The following is an excerpt from the book: “Working World 101: The New Grad’s Guide to Getting a Job”, published by Adams Media
The cover letter is an important part of the application process. It should tell why you’re qualified … not just express interest … so don’t neglect the cover letter.
A cover letter is not optional (even if the ad to which you are responding to indicates it is), nor is it separate; it is a complement to your resume. It introduces you to the hiring manager in a more personable way-meaning you actually create a sentence-structure communication with this person. Consider it your elevator speech on paper. (An elevator speech is your thirty-second introduction to someone about yourself when you only have a few floors in which to do so.)
In your cover letter, introduce yourself and explain why you are perfect for the job. Remember, your cover letter should support your resume, not reiterate it word for word. Pull out specific pieces from your resume to highlight the matching qualifications of the particular position you are seeking. If you’re answering an advertisement with clarified requirements, use this to your advantage and match up exactly what they request with what you possess. Spell out your qualifications for them in no uncertain terms.
Cover Letter Tips
- Whenever possible, address your cover letter to someone in the company (the head of HR, the head of the department you’re interviewing for) to make it more personal and professional. If this is not possible, address it to: Dear Hiring Professional.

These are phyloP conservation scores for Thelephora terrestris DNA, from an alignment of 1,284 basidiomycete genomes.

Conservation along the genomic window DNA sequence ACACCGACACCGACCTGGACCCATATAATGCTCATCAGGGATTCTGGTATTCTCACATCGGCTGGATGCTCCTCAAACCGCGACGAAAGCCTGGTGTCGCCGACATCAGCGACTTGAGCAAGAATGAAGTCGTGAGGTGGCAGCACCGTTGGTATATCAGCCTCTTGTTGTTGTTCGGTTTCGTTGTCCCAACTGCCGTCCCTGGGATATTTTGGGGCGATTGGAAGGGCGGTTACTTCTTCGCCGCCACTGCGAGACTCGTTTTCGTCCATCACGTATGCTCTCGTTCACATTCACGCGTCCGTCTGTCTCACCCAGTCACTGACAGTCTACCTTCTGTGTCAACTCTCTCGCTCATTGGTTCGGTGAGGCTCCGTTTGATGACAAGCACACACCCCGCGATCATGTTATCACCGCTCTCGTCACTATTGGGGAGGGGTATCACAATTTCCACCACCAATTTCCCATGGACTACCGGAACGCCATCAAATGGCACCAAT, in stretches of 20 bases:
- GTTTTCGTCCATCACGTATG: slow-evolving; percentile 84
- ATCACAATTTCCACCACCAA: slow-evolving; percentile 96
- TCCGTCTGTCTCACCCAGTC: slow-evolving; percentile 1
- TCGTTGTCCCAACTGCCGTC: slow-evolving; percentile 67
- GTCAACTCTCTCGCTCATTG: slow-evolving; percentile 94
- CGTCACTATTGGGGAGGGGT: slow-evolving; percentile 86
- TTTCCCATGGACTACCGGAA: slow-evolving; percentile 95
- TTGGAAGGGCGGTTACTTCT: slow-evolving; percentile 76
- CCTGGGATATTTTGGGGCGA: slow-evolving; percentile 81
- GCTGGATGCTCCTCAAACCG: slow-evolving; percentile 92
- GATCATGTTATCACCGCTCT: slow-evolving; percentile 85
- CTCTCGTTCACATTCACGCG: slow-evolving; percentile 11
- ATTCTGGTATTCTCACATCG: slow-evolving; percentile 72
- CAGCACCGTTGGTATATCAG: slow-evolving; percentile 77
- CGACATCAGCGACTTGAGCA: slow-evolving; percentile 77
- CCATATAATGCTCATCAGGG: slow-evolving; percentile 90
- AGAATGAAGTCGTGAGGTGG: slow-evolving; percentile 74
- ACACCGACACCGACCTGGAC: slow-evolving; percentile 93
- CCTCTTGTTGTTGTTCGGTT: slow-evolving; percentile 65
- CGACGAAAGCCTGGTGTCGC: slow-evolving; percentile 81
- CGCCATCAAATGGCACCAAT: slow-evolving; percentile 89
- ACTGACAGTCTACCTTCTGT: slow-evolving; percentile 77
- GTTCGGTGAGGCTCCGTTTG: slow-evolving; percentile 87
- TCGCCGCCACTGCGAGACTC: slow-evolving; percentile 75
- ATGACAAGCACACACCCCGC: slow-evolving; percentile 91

- Individualize each letter. Don’t use a generic template; instead, pull out specific pieces of your resume that are custom-tailored for the specific job. This is time-consuming, but it will present your attention to detail to the hiring company.
- Use proper grammar, and be error and typo free.
- Use professional language. Avoid slang, jargon, and a casual tone.
- Mention any achievements and awards that are relevant to the field or position to which you are applying.
- Have a strong closing. State you will follow up and then do it.
It really does make a difference what your resume and cover letter looks like. It is your first impression the potential employer will have of you, and it communicates far more than you can imagine. You want to send out polished, professional correspondence demonstrating that you are polished and professional. Definitely invest the time in this beginning stage of the job search; it will lead you to the interviews.
“Working World 101: The New Grad’s Guide to Getting a Job”, which also includes examples of the ranges of great cover letters to bad — and why. You’ll also find tips for networking, informational interviews, negotiating salary, participating in phone interviews, and more. While written for new graduates, it really is a book for anyone embarking or in the midst of a job search. Graham has more than 12 years of HR experience she shares with job seekers. www.workingworld101.com